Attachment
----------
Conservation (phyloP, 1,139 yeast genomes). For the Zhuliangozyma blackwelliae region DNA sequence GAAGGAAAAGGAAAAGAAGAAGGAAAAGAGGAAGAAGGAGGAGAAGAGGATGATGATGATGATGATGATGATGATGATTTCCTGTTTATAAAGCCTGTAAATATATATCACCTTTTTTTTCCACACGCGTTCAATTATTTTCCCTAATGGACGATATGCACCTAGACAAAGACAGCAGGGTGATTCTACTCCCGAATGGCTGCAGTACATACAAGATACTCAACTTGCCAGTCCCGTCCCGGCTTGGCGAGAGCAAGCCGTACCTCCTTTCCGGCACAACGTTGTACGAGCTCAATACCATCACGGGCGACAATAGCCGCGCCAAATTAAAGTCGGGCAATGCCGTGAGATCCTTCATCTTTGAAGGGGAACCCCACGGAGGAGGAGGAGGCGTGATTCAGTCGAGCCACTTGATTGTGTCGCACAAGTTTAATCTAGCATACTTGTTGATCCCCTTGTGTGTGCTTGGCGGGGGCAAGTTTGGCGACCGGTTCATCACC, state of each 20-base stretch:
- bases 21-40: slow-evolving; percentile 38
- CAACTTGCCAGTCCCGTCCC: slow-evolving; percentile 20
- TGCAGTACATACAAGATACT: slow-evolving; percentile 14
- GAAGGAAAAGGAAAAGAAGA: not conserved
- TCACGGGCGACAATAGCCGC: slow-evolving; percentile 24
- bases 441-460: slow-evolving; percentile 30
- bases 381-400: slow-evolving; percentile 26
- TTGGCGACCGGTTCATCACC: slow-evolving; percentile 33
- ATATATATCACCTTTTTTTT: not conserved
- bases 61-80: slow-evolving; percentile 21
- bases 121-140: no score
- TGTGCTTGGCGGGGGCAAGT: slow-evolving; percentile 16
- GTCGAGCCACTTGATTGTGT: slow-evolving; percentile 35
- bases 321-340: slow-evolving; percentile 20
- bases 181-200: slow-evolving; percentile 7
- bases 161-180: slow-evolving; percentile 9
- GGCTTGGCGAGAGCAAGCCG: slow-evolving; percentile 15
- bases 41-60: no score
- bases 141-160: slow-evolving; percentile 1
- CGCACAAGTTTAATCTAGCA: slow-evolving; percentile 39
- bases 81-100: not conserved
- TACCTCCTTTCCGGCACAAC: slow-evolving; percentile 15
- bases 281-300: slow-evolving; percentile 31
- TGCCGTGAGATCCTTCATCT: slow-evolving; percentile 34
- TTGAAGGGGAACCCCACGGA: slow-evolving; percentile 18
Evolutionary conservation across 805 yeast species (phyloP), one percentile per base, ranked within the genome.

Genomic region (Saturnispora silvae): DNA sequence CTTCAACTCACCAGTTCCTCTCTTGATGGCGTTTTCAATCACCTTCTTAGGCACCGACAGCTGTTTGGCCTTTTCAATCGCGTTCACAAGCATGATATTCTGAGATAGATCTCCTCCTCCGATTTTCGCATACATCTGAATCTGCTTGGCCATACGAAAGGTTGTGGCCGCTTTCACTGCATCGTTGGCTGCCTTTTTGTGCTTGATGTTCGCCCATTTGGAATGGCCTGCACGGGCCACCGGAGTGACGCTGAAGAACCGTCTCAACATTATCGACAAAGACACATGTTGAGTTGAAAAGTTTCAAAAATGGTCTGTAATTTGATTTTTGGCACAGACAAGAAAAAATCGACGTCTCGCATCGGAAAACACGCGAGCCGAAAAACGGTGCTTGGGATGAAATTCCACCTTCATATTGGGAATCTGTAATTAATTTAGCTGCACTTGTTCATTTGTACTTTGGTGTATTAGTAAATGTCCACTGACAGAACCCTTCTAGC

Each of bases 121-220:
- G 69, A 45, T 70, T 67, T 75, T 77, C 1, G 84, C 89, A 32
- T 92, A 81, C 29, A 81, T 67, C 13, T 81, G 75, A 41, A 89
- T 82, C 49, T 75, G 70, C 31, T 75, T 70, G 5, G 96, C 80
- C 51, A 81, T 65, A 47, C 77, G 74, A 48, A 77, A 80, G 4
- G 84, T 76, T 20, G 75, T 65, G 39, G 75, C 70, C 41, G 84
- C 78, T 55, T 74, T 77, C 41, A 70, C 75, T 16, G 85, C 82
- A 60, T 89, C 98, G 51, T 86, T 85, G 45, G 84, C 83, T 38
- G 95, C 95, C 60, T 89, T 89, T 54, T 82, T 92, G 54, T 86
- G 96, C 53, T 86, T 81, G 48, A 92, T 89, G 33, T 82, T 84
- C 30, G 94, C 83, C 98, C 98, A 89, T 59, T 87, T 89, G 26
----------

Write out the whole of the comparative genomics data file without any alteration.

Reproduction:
Conservation (phyloP, 1,139 yeast genomes). For the Zhuliangozyma blackwelliae region DNA sequence GAAGGAAAAGGAAAAGAAGAAGGAAAAGAGGAAGAAGGAGGAGAAGAGGATGATGATGATGATGATGATGATGATGATTTCCTGTTTATAAAGCCTGTAAATATATATCACCTTTTTTTTCCACACGCGTTCAATTATTTTCCCTAATGGACGATATGCACCTAGACAAAGACAGCAGGGTGATTCTACTCCCGAATGGCTGCAGTACATACAAGATACTCAACTTGCCAGTCCCGTCCCGGCTTGGCGAGAGCAAGCCGTACCTCCTTTCCGGCACAACGTTGTACGAGCTCAATACCATCACGGGCGACAATAGCCGCGCCAAATTAAAGTCGGGCAATGCCGTGAGATCCTTCATCTTTGAAGGGGAACCCCACGGAGGAGGAGGAGGCGTGATTCAGTCGAGCCACTTGATTGTGTCGCACAAGTTTAATCTAGCATACTTGTTGATCCCCTTGTGTGTGCTTGGCGGGGGCAAGTTTGGCGACCGGTTCATCACC, state of each 20-base stretch:
- bases 21-40: slow-evolving; percentile 38
- CAACTTGCCAGTCCCGTCCC: slow-evolving; percentile 20
- TGCAGTACATACAAGATACT: slow-evolving; percentile 14
- GAAGGAAAAGGAAAAGAAGA: not conserved
- TCACGGGCGACAATAGCCGC: slow-evolving; percentile 24
- bases 441-460: slow-evolving; percentile 30
- bases 381-400: slow-evolving; percentile 26
- TTGGCGACCGGTTCATCACC: slow-evolving; percentile 33
- ATATATATCACCTTTTTTTT: not conserved
- bases 61-80: slow-evolving; percentile 21
- bases 121-140: no score
- TGTGCTTGGCGGGGGCAAGT: slow-evolving; percentile 16
- GTCGAGCCACTTGATTGTGT: slow-evolving; percentile 35
- bases 321-340: slow-evolving; percentile 20
- bases 181-200: slow-evolving; percentile 7
- bases 161-180: slow-evolving; percentile 9
- GGCTTGGCGAGAGCAAGCCG: slow-evolving; percentile 15
- bases 41-60: no score
- bases 141-160: slow-evolving; percentile 1
- CGCACAAGTTTAATCTAGCA: slow-evolving; percentile 39
- bases 81-100: not conserved
- TACCTCCTTTCCGGCACAAC: slow-evolving; percentile 15
- bases 281-300: slow-evolving; percentile 31
- TGCCGTGAGATCCTTCATCT: slow-evolving; percentile 34
- TTGAAGGGGAACCCCACGGA: slow-evolving; percentile 18
Evolutionary conservation across 805 yeast species (phyloP), one percentile per base, ranked within the genome.

Genomic region (Saturnispora silvae): DNA sequence CTTCAACTCACCAGTTCCTCTCTTGATGGCGTTTTCAATCACCTTCTTAGGCACCGACAGCTGTTTGGCCTTTTCAATCGCGTTCACAAGCATGATATTCTGAGATAGATCTCCTCCTCCGATTTTCGCATACATCTGAATCTGCTTGGCCATACGAAAGGTTGTGGCCGCTTTCACTGCATCGTTGGCTGCCTTTTTGTGCTTGATGTTCGCCCATTTGGAATGGCCTGCACGGGCCACCGGAGTGACGCTGAAGAACCGTCTCAACATTATCGACAAAGACACATGTTGAGTTGAAAAGTTTCAAAAATGGTCTGTAATTTGATTTTTGGCACAGACAAGAAAAAATCGACGTCTCGCATCGGAAAACACGCGAGCCGAAAAACGGTGCTTGGGATGAAATTCCACCTTCATATTGGGAATCTGTAATTAATTTAGCTGCACTTGTTCATTTGTACTTTGGTGTATTAGTAAATGTCCACTGACAGAACCCTTCTAGC

Each of bases 121-220:
- G 69, A 45, T 70, T 67, T 75, T 77, C 1, G 84, C 89, A 32
- T 92, A 81, C 29, A 81, T 67, C 13, T 81, G 75, A 41, A 89
- T 82, C 49, T 75, G 70, C 31, T 75, T 70, G 5, G 96, C 80
- C 51, A 81, T 65, A 47, C 77, G 74, A 48, A 77, A 80, G 4
- G 84, T 76, T 20, G 75, T 65, G 39, G 75, C 70, C 41, G 84
- C 78, T 55, T 74, T 77, C 41, A 70, C 75, T 16, G 85, C 82
- A 60, T 89, C 98, G 51, T 86, T 85, G 45, G 84, C 83, T 38
- G 95, C 95, C 60, T 89, T 89, T 54, T 82, T 92, G 54, T 86
- G 96, C 53, T 86, T 81, G 48, A 92, T 89, G 33, T 82, T 84
- C 30, G 94, C 83, C 98, C 98, A 89, T 59, T 87, T 89, G 26